US, Russia Astronatus Set To Go International Space Station Amid Ukraine War

Commentators on the live channel stated the launch from Kazakhstan was steady and that “the crew is feeling fine.” This footage was broadcast by both NASA and the Russian space agency Roscosmos.

On Wednesday, a Russian-operated flight from Baikonur, Kazakhstan, sent an American astronaut and two Russian cosmonauts to the International Space Station (ISS).
Live coverage of the launch from Kazakhstan was broadcast by NASA and the Russian space agency Roscosmos, with commentators reporting that everything went well and that “the crew is feeling fine.”

The crew that took out from the Russian-leased Baikonur cosmodrome at 13:54 GMT consists of NASA’s Frank Rubio and the Russians Sergey Prokopyev and Dmitry Petelin.

Since President Vladimir Putin’s February 24th decision to send Russian soldiers into pro-Western Ukraine, Rubio is the first American astronaut to go to the ISS aboard a Russian Soyuz rocket.

As a result, Western countries, led by the United States, have slapped Moscow with unprecedented sanctions, and relations between the two countries have plummeted to new lows.

There was one area of collaboration between the two countries that never changed: space.

Anna Kikina, the sole female cosmonaut currently serving for Russia, is scheduled to take a SpaceX Crew Dragon to the ISS in early October.

She will be the first Russian and only the fifth professional woman cosmonaut from Russia or the Soviet Union to go to space, and the first Russian to fly aboard a spaceship of SpaceX, the firm of billionaire Elon Musk.

While in space together, Russian cosmonauts and Western astronauts have done their best to avoid discussing the war happening on Earth.

The International Space Station (ISS) is a joint effort between the United States, Canada, Japan, the European Space Agency, and Russia. The ISS is divided into two parts: the US Orbital Segment and the Russian Orbital Segment.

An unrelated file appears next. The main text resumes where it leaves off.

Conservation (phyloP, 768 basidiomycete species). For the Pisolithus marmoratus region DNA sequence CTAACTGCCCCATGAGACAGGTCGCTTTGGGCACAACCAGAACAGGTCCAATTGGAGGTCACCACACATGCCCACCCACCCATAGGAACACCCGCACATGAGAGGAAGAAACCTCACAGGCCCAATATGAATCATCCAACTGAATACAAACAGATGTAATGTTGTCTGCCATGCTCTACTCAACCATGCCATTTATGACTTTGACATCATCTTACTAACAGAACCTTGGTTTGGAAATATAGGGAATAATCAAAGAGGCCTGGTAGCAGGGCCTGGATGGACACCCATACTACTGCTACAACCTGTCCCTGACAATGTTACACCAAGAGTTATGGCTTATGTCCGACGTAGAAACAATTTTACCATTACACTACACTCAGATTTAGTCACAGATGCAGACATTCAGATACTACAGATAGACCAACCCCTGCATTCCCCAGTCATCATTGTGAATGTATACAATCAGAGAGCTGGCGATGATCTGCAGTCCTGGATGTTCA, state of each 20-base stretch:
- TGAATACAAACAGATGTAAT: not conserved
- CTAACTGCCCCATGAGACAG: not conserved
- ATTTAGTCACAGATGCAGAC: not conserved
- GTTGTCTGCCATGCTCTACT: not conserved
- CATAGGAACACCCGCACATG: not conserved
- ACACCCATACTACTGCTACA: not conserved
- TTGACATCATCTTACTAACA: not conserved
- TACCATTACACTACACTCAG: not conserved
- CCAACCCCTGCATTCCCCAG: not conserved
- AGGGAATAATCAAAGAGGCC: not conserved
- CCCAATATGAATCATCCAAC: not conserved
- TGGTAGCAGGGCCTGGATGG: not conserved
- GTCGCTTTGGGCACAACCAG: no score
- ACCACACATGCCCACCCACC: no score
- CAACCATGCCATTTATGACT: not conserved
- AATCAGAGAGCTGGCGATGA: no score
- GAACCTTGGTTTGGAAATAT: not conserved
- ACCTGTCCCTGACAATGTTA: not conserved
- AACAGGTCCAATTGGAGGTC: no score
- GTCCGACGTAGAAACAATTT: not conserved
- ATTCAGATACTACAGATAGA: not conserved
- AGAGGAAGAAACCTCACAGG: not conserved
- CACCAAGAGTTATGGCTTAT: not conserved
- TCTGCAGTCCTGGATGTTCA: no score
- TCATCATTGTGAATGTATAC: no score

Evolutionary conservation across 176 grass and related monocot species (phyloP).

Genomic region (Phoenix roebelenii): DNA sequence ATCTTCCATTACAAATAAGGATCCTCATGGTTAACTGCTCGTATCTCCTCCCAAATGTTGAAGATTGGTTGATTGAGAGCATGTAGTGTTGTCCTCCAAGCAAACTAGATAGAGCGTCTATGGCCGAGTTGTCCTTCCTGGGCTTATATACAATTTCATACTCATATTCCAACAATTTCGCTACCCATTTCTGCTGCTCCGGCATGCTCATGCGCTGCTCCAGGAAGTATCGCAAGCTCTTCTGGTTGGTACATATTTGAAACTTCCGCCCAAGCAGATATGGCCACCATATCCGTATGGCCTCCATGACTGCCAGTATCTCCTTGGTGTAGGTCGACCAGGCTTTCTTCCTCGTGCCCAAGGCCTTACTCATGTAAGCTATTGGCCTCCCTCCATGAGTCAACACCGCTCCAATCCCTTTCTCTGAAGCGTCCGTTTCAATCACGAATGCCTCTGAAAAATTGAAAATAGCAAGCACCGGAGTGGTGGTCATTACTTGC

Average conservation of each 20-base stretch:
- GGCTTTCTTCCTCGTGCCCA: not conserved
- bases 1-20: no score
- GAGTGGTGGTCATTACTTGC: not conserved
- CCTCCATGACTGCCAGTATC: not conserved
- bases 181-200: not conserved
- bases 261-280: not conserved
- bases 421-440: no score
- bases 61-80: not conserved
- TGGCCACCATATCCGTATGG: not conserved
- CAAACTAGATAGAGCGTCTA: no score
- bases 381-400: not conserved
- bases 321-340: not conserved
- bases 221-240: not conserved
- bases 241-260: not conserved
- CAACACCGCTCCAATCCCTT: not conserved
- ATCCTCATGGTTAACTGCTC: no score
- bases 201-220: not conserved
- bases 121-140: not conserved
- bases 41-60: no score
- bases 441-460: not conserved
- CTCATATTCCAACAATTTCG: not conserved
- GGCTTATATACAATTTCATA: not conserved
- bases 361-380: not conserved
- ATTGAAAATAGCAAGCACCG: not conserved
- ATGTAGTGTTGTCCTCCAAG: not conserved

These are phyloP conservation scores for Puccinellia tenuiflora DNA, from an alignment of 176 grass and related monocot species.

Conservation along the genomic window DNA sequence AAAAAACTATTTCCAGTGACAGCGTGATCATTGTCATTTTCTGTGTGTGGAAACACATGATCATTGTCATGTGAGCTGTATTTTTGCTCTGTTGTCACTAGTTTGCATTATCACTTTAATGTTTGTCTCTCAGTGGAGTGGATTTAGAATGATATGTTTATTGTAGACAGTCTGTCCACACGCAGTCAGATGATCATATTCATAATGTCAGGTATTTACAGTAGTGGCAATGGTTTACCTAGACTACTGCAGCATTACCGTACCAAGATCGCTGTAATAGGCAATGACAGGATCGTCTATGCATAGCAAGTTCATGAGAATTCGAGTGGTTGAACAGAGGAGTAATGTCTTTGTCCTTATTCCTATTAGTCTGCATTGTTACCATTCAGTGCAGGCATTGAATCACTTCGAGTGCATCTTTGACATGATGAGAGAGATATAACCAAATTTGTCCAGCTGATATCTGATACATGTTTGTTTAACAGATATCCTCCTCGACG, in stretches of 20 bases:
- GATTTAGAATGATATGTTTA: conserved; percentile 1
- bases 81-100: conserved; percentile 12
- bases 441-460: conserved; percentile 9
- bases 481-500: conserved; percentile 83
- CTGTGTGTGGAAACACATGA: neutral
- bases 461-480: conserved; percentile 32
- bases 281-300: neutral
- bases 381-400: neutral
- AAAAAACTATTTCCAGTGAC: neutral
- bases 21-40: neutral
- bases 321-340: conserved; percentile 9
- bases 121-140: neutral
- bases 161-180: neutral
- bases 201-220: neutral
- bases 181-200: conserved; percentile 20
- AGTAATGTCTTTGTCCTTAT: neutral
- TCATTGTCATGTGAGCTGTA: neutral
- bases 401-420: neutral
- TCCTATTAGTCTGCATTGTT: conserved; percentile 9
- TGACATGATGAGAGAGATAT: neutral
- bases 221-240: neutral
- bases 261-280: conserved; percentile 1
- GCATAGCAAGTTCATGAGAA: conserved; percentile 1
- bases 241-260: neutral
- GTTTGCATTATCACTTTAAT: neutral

As of this year, Russia will no longer be a part of the International

For the time being, the orbit of the ISS, which is now around 250 miles (400 kilometres) above sea level, is maintained by a Russian propulsion system; the US component is responsible for providing power and life support.

Washington’s sanctions against Moscow’s aerospace industry have raised tensions in the sector, prompting warnings from Russia’s ex-space commander Dmitry Rogozin, an enthusiastic backer of the Ukraine war.

Russia’s long-planned decision to abandon the ISS after 2024 was reaffirmed by Rogozin’s newly nominated successor, Yuri Borisov. Instead, Russia plans to build its own orbiting outpost.

NASA, the United States’ space agency, deemed the decision a “unfortunate development” that would hamper ISS research.

Russia’s space sector, a source of national pride, would suffer under harsh sanctions, according to experts in the field, and the building of a new orbital station may take more than a decade.

When the International Space Station (ISS) was first launched in 1998, it was seen as a symbol of renewed US-Russian collaboration after the bitter rivalry of the Space Race during the Cold War.

The Soviet Union’s space programme was at its peak during that time. It has a long list of achievements, such as launching the first satellite in 1957 and the first human into space in 1961.

According to analysts, Roscosmos is a ghost of its former self after a string of failures in recent years, including corruption scandals and the loss of many satellites and other spacecraft.

SpaceX has broken Russia’s years-long monopoly on manned missions to the ISS, which has cost the country millions of dollars in lost income.

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